For months now, hip-hop fans have been deluged with minutiae regarding Terrance Dean’s shocking tell-all memoir, Hiding in Hip Hop: On the Down Low in the Entertainment Industry – From Music to Hollywood, in which the former MTV executive outs himself and others in the black entertainment community as the homosexuals they really are. (Most of the inundation has come from Dean himself, who has been teasing out the more sexually explicit homo-famous encounters.) Or bisexuals. Closeted, maybe. Dean calls them “Down Low Brothers,” famous or proximally famous black men who have wives and girlfriends but sleep with men on the side. Or something.

Even on this razor-thin surface, Dean’s logic is easily broken down into an unfortunately cynical, self-loathing and clueless marketing scheme. Consider that half the book’s title involves the words “hip” and “hop”; yet very few of Dean’s graphically detailed conquests in the book are music-industry players, even peripheral ones, and all the men described are identified vaguely enough to shield him from lawsuits. This means Dean either believes black basketball players, black Hollywood producers and aspiring black actors can all be categorized as “hip-hop,” or he knew that rap’s chorus of loyalists would respond the most vocally.
Either way, the calculation is immediately insulting.

If even a trace of true honesty permeated the pages, maybe Hiding in Hip Hop could be considered a genuine first step. The acceptance and understanding of gays in rap hasn’t evolved a micro-step in nearly three decades of existence. The artist Common, who built a reputation as an evolved and enlightened hip-hop bohemian, was the pre-Eminem standard-bearer for gay-bashing (“Homo’s a no-no/So faggots, stay solo”). On Clinton Sparks’ radio show last year, Sparks asked R&B lothario Ne-Yo if he would perform for a gay teen’s Sweet 16 party (an uncomfortably obvious setup) and Ne-Yo responded, “I would do it, but I’d be standing across the street.” This from a man who sings and dances for a living.

Dean, who is not a natural-born writer by a long shot, misses an opportunity to address the issue, instead focusing on his personal journey to some form of enlightenment. From his tragic Detroit upbringing – his mother was a drug-addicted, HIV-positive prostitute, and the disease claimed two of his siblings as well – through his astoundingly easy and baseless rise to the middle of the middling in Los Angeles, Dean’s inflated sense of self robs the narrative of both trust and reflection. Regarding his position as a production coordinator in the special events department at MTV, Dean writes:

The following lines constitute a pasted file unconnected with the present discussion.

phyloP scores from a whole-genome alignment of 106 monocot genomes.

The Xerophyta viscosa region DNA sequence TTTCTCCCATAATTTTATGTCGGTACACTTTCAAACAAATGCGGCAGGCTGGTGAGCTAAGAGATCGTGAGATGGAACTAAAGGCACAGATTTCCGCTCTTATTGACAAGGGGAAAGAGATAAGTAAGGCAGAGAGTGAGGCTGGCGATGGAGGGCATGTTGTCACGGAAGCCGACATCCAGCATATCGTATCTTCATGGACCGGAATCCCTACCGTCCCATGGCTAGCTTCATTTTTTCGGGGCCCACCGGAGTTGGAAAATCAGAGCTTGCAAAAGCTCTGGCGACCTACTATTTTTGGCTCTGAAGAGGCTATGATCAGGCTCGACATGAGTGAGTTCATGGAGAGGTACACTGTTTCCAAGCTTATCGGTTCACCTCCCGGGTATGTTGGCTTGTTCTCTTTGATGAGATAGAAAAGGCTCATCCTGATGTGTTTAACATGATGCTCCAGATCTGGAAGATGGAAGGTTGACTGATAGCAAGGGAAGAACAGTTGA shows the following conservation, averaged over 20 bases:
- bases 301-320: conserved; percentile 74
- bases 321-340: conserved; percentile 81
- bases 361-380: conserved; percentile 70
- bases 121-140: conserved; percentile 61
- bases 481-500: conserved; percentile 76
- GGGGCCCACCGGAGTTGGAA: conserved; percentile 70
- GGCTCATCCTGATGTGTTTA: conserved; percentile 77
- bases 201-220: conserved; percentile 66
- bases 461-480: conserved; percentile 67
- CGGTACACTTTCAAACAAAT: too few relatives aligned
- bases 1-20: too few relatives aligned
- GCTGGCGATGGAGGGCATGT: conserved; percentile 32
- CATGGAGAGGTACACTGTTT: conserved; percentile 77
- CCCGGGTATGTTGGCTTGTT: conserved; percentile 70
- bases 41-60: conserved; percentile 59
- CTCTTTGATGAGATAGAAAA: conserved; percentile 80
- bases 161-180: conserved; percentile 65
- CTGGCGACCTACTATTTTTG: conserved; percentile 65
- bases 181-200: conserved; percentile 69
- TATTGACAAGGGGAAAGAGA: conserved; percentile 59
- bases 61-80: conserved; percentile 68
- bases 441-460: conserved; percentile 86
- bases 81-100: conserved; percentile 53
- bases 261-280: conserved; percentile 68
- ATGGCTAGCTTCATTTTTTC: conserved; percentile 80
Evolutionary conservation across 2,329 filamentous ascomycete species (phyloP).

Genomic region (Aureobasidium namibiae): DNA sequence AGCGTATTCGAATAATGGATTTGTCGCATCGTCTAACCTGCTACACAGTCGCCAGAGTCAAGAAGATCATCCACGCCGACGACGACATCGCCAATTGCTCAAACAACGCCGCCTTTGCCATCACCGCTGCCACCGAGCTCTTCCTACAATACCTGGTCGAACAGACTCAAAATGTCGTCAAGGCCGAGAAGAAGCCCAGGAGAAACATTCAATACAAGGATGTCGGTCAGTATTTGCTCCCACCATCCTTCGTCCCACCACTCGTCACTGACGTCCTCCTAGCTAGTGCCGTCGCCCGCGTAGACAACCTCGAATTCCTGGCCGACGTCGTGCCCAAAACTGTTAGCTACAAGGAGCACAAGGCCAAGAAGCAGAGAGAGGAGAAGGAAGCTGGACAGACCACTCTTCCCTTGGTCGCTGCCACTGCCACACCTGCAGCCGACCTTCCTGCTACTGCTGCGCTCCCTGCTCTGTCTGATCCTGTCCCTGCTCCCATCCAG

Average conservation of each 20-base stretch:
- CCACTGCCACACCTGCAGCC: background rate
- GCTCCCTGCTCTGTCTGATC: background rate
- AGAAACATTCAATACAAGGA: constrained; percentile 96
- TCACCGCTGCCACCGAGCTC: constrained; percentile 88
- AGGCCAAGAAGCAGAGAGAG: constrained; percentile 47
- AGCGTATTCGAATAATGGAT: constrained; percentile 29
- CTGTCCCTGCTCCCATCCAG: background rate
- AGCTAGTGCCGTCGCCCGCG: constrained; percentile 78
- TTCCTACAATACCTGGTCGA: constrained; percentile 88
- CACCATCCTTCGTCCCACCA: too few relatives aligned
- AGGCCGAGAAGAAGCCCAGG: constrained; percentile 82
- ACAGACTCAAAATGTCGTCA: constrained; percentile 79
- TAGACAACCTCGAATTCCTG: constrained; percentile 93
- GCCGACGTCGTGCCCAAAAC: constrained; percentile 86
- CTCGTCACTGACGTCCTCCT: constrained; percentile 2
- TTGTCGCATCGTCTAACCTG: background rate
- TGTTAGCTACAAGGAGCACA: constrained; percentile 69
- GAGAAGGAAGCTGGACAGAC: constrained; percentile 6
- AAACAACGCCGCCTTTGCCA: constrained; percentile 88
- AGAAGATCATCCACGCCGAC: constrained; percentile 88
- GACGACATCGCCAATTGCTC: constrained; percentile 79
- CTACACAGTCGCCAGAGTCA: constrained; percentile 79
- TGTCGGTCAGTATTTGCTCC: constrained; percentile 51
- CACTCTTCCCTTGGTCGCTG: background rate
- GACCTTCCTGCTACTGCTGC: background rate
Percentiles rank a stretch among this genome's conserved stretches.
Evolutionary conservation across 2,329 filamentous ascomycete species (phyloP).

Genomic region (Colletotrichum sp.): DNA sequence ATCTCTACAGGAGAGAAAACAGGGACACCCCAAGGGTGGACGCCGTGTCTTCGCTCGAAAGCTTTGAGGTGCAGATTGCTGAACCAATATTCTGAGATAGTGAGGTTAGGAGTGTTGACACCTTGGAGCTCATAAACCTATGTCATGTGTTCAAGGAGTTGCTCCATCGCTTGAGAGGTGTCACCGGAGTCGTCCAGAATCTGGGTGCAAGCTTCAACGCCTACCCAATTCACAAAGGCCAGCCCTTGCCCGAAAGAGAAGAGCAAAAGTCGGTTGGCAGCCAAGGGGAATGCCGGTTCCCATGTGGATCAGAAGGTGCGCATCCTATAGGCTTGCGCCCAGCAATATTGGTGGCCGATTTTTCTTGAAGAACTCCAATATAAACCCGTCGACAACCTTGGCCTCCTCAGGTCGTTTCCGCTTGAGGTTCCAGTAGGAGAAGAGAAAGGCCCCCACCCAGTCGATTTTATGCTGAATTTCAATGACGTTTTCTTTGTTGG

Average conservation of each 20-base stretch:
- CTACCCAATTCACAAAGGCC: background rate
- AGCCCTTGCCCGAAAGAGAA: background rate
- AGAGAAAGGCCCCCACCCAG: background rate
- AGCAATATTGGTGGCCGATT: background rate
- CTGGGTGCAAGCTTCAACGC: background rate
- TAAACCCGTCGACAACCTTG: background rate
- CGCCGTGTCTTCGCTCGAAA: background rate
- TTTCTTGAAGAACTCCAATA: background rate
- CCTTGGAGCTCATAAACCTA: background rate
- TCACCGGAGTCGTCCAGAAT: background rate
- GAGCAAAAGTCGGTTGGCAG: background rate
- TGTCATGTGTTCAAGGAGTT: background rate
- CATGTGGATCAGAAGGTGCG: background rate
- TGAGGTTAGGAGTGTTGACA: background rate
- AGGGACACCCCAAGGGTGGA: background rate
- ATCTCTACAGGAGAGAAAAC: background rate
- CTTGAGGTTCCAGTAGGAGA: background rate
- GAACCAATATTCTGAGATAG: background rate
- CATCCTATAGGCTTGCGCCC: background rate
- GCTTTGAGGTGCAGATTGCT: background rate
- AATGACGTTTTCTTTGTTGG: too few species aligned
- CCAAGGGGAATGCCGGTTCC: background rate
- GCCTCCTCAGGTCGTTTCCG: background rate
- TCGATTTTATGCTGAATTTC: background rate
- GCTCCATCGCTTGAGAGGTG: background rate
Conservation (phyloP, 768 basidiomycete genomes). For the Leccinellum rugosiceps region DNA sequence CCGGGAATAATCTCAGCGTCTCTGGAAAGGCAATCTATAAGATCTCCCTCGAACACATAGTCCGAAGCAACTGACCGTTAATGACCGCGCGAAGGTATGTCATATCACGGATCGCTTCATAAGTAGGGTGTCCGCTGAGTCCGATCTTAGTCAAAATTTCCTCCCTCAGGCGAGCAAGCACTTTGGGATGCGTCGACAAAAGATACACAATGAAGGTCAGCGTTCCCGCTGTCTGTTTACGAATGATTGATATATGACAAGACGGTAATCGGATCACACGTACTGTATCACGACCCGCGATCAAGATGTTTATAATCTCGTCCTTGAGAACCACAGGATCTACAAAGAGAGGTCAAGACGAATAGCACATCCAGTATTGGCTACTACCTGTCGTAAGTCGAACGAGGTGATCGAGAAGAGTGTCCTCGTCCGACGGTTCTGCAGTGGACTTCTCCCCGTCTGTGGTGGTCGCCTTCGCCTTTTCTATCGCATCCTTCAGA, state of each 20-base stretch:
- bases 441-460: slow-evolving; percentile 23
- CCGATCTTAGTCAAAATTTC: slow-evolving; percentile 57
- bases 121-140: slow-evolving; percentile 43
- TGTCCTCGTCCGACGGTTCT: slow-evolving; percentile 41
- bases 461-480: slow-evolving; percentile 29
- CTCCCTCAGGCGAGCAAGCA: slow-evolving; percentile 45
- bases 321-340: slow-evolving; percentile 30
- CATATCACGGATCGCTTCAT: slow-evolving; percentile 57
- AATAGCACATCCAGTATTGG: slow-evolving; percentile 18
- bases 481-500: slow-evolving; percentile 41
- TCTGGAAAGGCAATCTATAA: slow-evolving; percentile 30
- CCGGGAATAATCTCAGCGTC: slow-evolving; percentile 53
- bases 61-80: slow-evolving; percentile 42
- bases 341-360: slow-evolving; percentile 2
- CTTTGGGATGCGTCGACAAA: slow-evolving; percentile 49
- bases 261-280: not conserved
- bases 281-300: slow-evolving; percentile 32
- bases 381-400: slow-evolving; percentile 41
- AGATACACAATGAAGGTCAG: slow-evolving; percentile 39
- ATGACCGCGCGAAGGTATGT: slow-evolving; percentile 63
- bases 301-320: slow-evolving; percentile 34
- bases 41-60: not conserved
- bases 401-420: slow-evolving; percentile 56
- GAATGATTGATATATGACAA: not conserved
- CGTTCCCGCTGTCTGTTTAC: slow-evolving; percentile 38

It’s no secret the entertainment industry is a hard nut to crack, so of course those of us who worked in it were seen as gods. We were on the inside, and people loved us – not only because of who we were but also because of what people thought we could do for them.”

At every turn, Dean seems to cover his tracks of sincerity. As he works his way up to the big revelation in his life, he takes plenty of self-serving detours. Throughout high school, Dean says, he denied that he was gay (not uncommon) and so forged ahead as a popular, charming, winning jock who joyfully slew his school’s most beautiful girls like a champion swordsman (laughably unlikely). Again, it’s difficult to find the real confused young man in this prose and, for a moment, I wondered if these male-on-female erotic passages were included for the sake of straight readers, to ease them into the graphic gay erotica to come. When a memoir’s marketing ploys pervade a reader’s attention more than the life contained within the pages, it’s not a leap to assume priorities were firmly planted there from the outset.

Religion is another factor in Dean’s self-hatred, and it’s a topic he goes back to again and again. It’s as if he senses an answer lies there but doesn’t know how to open himself up to get to it. It’s the answer that hovers unacknowledged over black culture: Blacks hate gays because their preachers tell them to. Dean writes:

The preacher warned in his sermon that thoughts could be impure and I was having impure thoughts about boys. All I ever heard from anyone, male or female, was ‘Men who like men – it ain’t natural. God is going to deal with them.’ People like me weren’t special or worthy.”

And later: “Who in their right mind would want God to hate them? I surely didn’t. I prayed to God that I would wake up and all feelings for other men would be gone.”

The baffling part is that Dean returns to these hatred-filled pews over and over again, looking for answers and going through church-sponsored “detox” programs designed to make gay men straight. Although Dean later grew to start a successful men’s support group, he never justifies his continued dependence on a church that hates him.

In the end, we’re left with Confessions of a Video Vixen from a male Superhead’s side. Instead of sad, scintillating tales of an insecure woman fellating rap superstars, we get the sad, scintillating tales of an insecure production assistant and his grab-ass glory with the friend of a friend of someone who used to be marginally famous. Only this one has a happy ending, because in Hollywood, that’s how a star is born.

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